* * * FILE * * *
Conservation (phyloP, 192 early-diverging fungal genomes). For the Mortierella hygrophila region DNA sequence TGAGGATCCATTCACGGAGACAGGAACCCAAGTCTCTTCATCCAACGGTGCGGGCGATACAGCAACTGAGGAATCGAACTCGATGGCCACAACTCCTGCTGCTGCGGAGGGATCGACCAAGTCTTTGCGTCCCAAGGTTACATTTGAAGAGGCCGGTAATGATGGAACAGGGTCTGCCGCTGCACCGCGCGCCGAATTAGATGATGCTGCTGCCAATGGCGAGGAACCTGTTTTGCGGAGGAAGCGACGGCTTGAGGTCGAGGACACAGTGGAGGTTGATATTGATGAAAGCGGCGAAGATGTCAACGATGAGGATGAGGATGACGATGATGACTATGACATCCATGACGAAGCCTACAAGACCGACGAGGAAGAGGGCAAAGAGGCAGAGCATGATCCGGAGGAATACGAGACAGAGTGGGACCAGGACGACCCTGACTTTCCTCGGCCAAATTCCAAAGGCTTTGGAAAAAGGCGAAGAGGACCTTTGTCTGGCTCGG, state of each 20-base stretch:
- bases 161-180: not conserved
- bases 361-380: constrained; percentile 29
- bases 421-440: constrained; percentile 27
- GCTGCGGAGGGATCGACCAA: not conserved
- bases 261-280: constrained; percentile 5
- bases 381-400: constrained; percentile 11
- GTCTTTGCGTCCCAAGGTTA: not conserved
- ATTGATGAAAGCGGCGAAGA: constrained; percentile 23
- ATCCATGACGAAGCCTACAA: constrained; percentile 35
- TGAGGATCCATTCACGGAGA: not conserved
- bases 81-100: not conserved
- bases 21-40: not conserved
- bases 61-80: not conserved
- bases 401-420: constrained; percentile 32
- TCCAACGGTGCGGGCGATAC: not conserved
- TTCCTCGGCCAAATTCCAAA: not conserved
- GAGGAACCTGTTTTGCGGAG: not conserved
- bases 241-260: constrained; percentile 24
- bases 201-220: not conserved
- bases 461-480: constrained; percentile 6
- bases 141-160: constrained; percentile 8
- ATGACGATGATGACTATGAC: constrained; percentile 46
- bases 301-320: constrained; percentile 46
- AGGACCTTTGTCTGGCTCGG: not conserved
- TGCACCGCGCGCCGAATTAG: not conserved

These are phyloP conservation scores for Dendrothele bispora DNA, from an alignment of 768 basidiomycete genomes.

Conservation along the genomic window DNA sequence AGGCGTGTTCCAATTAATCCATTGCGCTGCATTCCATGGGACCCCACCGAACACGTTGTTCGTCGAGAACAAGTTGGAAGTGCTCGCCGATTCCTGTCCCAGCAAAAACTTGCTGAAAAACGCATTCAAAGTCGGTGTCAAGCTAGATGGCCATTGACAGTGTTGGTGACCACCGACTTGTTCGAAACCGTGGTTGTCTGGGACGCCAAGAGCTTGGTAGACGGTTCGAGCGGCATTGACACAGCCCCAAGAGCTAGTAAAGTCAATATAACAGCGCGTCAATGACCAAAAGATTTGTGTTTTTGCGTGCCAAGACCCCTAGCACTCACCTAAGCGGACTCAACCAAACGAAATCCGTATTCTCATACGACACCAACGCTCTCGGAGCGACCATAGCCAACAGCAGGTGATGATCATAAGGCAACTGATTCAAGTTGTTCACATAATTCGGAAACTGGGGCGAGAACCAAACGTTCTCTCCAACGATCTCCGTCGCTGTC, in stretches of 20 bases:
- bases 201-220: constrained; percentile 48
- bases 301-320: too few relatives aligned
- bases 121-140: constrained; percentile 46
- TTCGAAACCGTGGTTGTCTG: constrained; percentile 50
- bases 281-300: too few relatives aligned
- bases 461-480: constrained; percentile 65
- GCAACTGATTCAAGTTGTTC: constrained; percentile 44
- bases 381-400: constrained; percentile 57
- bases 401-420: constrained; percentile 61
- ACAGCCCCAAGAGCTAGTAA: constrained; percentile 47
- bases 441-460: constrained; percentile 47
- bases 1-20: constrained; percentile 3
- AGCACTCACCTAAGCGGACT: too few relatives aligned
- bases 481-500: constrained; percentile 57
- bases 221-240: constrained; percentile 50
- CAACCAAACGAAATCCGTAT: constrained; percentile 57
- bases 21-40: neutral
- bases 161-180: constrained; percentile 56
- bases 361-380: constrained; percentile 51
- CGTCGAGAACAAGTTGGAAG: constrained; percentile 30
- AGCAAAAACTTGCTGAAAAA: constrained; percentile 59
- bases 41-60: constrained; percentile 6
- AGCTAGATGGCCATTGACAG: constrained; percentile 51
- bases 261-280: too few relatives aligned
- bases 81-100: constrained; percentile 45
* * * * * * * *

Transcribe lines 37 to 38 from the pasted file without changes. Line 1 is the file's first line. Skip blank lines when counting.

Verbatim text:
- bases 401-420: constrained; percentile 61
- ACAGCCCCAAGAGCTAGTAA: constrained; percentile 47